Ambassador Rakesh Sood conferred “Commander of the National Order of Merit” [fr]
Ambassador of France Emmanuel Lenain confers French distinction “Commander of the National Order of Merit” on Ambassador Rakesh Sood.
New Delhi, 27 February 2020
On behalf of the President of the French Republic, H.E. Mr Emmanuel Lenain, Ambassador of France to India, today conferred the French distinction, Commandeur de l’Ordre national du Mérite (Commander of the National Order of Merit), on Ambassador Rakesh Sood.
This honour came in recognition of Ambassador Rakesh Sood’s major contribution, throughout his diplomatic career, to the structuring and deepening of the Indo-French bilateral relationship into a distinct strategic partnership.
Hailing Ambassador Sood as an architect of the Indo-French strategic partnership, Ambassador Emmanuel Lenain said, “Today we are reaping what you sowed more than twenty years ago, and we can be collectively proud of this harvest. Our strategic partnership is wide-ranging, robust, dynamic, and supported at the highest levels by our leaders. It has evolved over time, enabling India and France to tackle new challenges together.”
Ambassador Rakesh Sood is currently a Distinguished Fellow at the Observer Research Foundation and regularly writes and comments in both print and audiovisual media on India’s foreign policy, its economic dimensions, as well as on regional and international security issues.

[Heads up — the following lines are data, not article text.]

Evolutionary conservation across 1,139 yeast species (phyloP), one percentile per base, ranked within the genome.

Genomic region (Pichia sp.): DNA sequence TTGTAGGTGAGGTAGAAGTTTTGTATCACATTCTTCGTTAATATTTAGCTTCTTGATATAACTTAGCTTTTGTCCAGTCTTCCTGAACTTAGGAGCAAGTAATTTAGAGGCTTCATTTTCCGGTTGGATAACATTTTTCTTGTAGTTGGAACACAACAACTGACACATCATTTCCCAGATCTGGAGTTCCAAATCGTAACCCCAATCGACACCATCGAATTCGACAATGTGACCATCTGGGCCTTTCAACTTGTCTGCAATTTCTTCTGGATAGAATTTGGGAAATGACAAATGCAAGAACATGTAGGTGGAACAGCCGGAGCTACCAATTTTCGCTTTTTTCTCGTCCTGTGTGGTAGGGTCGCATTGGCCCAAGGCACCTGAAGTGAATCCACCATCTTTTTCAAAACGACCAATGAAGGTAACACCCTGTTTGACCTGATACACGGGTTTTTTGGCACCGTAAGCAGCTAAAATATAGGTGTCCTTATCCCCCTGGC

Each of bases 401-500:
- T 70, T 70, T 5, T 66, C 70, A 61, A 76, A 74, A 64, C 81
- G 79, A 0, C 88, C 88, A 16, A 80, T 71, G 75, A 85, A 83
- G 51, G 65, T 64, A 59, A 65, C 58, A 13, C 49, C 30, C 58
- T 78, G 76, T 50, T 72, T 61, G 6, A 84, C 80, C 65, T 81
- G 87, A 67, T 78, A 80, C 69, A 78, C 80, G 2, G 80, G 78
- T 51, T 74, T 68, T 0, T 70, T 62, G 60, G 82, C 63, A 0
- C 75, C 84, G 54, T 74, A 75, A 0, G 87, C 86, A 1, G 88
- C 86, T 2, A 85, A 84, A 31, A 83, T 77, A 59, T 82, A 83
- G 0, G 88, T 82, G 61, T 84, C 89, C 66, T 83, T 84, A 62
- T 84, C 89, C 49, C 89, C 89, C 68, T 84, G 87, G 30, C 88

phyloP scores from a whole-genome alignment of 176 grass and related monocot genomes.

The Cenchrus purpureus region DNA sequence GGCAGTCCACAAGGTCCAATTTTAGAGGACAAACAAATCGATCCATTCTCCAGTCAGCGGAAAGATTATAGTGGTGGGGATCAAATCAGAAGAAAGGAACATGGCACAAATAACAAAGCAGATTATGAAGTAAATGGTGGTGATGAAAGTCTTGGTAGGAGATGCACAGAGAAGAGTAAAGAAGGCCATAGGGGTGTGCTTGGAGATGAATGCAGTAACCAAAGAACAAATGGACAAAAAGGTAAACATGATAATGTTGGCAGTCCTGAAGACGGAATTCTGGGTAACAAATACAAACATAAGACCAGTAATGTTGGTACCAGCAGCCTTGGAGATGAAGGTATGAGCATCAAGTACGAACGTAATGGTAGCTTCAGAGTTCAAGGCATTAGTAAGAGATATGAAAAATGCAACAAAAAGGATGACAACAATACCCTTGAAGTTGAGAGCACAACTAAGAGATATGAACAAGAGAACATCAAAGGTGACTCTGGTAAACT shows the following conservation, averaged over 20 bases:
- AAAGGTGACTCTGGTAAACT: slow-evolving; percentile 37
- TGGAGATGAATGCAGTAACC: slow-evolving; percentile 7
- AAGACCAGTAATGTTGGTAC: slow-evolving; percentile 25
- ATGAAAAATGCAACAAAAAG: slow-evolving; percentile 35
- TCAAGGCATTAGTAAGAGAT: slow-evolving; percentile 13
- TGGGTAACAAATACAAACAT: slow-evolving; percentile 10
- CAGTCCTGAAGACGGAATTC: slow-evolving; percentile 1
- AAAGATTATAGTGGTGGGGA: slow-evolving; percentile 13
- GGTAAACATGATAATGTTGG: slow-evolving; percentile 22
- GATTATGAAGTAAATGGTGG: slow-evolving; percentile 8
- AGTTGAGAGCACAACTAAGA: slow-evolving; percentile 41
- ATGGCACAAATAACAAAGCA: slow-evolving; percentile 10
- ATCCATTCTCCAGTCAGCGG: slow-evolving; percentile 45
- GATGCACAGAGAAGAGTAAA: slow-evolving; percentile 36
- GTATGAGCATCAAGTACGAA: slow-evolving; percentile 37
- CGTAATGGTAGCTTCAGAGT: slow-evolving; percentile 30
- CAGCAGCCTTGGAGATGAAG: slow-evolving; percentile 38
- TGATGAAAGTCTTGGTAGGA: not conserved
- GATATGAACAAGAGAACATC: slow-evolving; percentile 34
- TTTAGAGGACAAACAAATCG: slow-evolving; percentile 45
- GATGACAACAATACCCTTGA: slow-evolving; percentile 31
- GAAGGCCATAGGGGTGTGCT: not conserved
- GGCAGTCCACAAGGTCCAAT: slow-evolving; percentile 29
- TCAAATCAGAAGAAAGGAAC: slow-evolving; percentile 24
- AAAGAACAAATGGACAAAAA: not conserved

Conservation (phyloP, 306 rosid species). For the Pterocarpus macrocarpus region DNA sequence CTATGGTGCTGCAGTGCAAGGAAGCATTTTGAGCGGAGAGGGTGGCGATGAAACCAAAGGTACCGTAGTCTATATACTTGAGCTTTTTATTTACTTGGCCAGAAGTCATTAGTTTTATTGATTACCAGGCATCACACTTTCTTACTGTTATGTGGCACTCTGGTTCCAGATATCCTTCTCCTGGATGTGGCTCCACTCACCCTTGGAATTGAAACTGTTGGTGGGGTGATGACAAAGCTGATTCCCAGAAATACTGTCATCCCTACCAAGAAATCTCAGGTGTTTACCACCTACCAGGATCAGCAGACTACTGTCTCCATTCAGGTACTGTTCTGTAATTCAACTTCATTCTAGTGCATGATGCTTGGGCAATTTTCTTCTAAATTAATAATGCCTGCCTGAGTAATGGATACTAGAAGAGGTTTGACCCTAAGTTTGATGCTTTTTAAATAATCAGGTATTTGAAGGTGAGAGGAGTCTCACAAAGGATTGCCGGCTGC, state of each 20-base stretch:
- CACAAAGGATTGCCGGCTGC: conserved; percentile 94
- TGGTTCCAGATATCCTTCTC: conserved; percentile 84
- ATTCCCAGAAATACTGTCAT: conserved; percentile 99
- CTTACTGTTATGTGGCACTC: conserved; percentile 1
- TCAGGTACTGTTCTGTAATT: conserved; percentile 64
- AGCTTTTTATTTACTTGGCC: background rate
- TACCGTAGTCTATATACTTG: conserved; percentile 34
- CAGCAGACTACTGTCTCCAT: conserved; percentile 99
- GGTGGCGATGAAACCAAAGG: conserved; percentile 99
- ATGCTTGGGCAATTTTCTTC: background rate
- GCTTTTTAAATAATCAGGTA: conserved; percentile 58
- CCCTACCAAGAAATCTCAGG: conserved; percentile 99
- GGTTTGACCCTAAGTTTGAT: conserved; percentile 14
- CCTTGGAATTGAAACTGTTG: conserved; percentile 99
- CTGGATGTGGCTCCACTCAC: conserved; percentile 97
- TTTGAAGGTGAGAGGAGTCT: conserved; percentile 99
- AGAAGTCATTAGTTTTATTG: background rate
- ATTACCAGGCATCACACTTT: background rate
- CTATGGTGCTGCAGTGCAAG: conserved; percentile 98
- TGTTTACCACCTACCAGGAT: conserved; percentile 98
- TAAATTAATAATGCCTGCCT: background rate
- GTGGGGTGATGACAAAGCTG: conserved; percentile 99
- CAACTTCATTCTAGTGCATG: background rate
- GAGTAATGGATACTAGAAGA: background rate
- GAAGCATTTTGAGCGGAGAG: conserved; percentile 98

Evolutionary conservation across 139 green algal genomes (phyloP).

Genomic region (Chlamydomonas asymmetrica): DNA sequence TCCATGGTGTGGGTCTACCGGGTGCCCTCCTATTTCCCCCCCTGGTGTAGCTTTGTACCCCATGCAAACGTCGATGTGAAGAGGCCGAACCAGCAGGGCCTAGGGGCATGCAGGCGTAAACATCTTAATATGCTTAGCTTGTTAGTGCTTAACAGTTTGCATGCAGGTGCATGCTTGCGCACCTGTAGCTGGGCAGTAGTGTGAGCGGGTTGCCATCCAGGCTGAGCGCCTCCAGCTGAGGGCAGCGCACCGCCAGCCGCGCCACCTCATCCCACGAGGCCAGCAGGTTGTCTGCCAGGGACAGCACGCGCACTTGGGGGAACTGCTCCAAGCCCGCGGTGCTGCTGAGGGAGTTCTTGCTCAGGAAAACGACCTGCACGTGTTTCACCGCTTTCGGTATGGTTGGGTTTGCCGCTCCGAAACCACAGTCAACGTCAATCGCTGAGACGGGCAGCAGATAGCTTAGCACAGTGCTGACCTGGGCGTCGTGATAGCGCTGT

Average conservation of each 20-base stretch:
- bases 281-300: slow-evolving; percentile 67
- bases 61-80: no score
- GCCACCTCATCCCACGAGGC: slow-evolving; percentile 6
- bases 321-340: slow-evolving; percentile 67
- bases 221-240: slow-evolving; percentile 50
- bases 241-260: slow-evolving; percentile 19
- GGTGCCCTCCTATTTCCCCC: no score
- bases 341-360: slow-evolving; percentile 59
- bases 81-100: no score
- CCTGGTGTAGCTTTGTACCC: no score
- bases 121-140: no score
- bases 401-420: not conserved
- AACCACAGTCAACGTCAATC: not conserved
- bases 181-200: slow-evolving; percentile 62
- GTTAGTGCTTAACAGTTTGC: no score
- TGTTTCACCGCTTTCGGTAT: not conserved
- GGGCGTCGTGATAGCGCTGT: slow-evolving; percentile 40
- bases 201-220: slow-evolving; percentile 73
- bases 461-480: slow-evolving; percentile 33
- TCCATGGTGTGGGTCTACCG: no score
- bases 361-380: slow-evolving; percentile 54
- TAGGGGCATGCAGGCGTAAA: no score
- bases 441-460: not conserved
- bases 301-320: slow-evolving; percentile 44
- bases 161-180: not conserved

Ambassador Sood holds post-graduate degrees in Physics, Economics and Defence Studies. He has over 38 years of experience in foreign affairs, economic diplomacy and international security issues.
Before joining the Indian Foreign Service in 1976, Ambassador Sood worked for a couple of years in the private sector. He initially served in the Indian missions at Brussels, Dakar, Geneva and Islamabad in different capacities and, later in his career, as Deputy Chief of Mission in Washington. He set up the Disarmament and International Security Affairs Division in the External Affairs Ministry, which he led for nine years till the end of 2000.
During this period, Ambassador Sood was in charge of multilateral disarmament negotiations, bilateral dialogues with Pakistan, strategic dialogues with other countries including US, France and Israel (especially after the nuclear tests in 1998), non-proliferation related export controls, and dealt with India’s role in the ASEAN Regional Forum, as part of the ‘Look East’ policy.
He then served as India’s first Ambassador - Permanent Representative to the Conference on Disarmament at the United Nations in Geneva. He also chaired a number of international Working Groups, including those relating to negotiations on landmines and cluster munitions and was a member of UN Secretary General’s Disarmament Advisory Board (2002-03).
Subsequently, he was India’s Ambassador to Afghanistan (2005 - early 2008), to Nepal (2008 - 2011) and to France (2011 - 2013).
In September 2013, Ambassador Sood was appointed Special Envoy of the Prime Minister for Disarmament and Non-Proliferation Issues – a position he held till May 2014.